It worked. Writing thrillers instead of flash po-mo magic realism meant that his books had a powerful running motor, instead of disappearing up their own exhaust pipe. The trick was to learn how to tune up the plot while still fleshing out the characters. "In The Fast Show, that’s what we were always trying to do too. Some of the characters, like the ‘Suits you, sir!’ guys [two camp tailors with the most annoying catchphrase of the 1990s] we couldn’t do much with.

"But with all the other characters, at least we gradually tried to show a personality behind them."

Indeed, by the end of The Fast Show, with characters such as Ralph, the tongue-tied aristocrat unable to express his feelings for his Irish gardener, had established a humanity that transcended the limits of a rapid-fire gag show.

Sometimes, the more limits there were on a project, the more fun it became to work on. "The worst thing is someone coming up and saying - Can you write me something, anything at all, and we’ll do a film deal. Paul and I get that quite a lot. But with Swiss Toni, it was the opposite: probably the most constrained writing it is possible to get. You’ve got the same set every week, and everything has to happen within it. It only makes you more imaginative."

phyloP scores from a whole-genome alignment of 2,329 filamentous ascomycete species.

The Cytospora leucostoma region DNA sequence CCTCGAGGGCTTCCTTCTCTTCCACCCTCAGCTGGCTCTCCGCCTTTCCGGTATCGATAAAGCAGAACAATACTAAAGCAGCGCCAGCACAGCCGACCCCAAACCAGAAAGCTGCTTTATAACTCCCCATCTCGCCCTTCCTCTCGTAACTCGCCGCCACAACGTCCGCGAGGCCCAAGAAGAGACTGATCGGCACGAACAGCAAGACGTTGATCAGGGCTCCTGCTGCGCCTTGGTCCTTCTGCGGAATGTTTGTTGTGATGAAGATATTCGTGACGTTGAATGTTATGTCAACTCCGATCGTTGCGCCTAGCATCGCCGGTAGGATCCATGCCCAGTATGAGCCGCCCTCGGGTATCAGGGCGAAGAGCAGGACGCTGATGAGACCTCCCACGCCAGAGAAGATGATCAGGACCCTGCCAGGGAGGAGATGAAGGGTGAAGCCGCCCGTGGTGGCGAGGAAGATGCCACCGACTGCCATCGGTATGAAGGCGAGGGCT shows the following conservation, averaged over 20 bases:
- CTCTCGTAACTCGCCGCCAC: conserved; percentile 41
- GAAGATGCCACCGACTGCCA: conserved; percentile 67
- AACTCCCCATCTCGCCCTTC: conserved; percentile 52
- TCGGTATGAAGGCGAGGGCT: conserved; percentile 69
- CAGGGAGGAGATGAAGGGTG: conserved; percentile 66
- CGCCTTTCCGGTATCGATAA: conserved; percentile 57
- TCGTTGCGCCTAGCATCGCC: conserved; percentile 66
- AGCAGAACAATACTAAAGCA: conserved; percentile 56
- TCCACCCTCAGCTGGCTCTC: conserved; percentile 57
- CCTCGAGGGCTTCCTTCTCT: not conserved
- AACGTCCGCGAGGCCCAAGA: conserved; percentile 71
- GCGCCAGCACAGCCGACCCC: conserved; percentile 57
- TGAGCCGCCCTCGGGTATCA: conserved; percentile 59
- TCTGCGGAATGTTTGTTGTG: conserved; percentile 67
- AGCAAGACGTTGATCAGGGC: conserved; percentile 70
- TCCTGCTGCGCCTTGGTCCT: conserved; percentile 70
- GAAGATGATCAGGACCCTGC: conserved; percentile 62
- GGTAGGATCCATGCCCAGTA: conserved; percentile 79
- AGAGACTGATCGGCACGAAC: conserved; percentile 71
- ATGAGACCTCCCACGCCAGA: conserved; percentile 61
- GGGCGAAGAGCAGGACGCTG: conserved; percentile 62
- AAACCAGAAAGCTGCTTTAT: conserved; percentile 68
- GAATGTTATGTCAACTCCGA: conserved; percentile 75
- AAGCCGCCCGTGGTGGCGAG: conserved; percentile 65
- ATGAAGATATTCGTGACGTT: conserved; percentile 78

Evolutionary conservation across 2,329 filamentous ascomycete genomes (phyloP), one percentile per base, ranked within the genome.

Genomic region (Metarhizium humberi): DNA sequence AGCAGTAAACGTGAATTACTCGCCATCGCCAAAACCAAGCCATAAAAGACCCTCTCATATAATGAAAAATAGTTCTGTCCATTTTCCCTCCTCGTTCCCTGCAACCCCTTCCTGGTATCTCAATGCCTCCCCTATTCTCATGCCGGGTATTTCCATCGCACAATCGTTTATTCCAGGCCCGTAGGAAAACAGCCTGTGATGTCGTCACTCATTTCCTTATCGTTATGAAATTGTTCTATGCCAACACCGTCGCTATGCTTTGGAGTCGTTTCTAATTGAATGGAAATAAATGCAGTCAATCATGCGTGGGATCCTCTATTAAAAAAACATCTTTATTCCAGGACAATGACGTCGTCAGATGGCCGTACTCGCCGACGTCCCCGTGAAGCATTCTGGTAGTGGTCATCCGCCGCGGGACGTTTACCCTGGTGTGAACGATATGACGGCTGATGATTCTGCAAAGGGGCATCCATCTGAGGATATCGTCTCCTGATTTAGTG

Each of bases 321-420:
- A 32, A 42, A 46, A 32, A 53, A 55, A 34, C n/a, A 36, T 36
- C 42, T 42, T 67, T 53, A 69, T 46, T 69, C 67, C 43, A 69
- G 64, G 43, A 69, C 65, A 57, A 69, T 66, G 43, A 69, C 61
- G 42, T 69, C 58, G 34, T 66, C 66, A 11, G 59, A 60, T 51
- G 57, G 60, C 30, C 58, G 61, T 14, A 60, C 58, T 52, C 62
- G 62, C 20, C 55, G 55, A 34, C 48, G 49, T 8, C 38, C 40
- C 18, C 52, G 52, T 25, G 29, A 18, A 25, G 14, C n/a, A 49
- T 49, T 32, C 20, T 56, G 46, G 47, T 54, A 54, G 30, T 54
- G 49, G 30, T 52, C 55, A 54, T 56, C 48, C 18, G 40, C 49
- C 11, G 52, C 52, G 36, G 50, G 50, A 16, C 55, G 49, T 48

So look again at SilverFin. It has another person’s character. More than 100 million people have bought books about him, millions more seen the films. They know what to expect. No writer could have greater limitations than that.

Higson’s triumph is that he both meets those expectations and yet surprises his readers. It’s a tough act to pull off, but on this occasion at least, perhaps nobody does it better.

• SilverFin, by Charlie Higson, is published this week by Puffin, priced 5.99.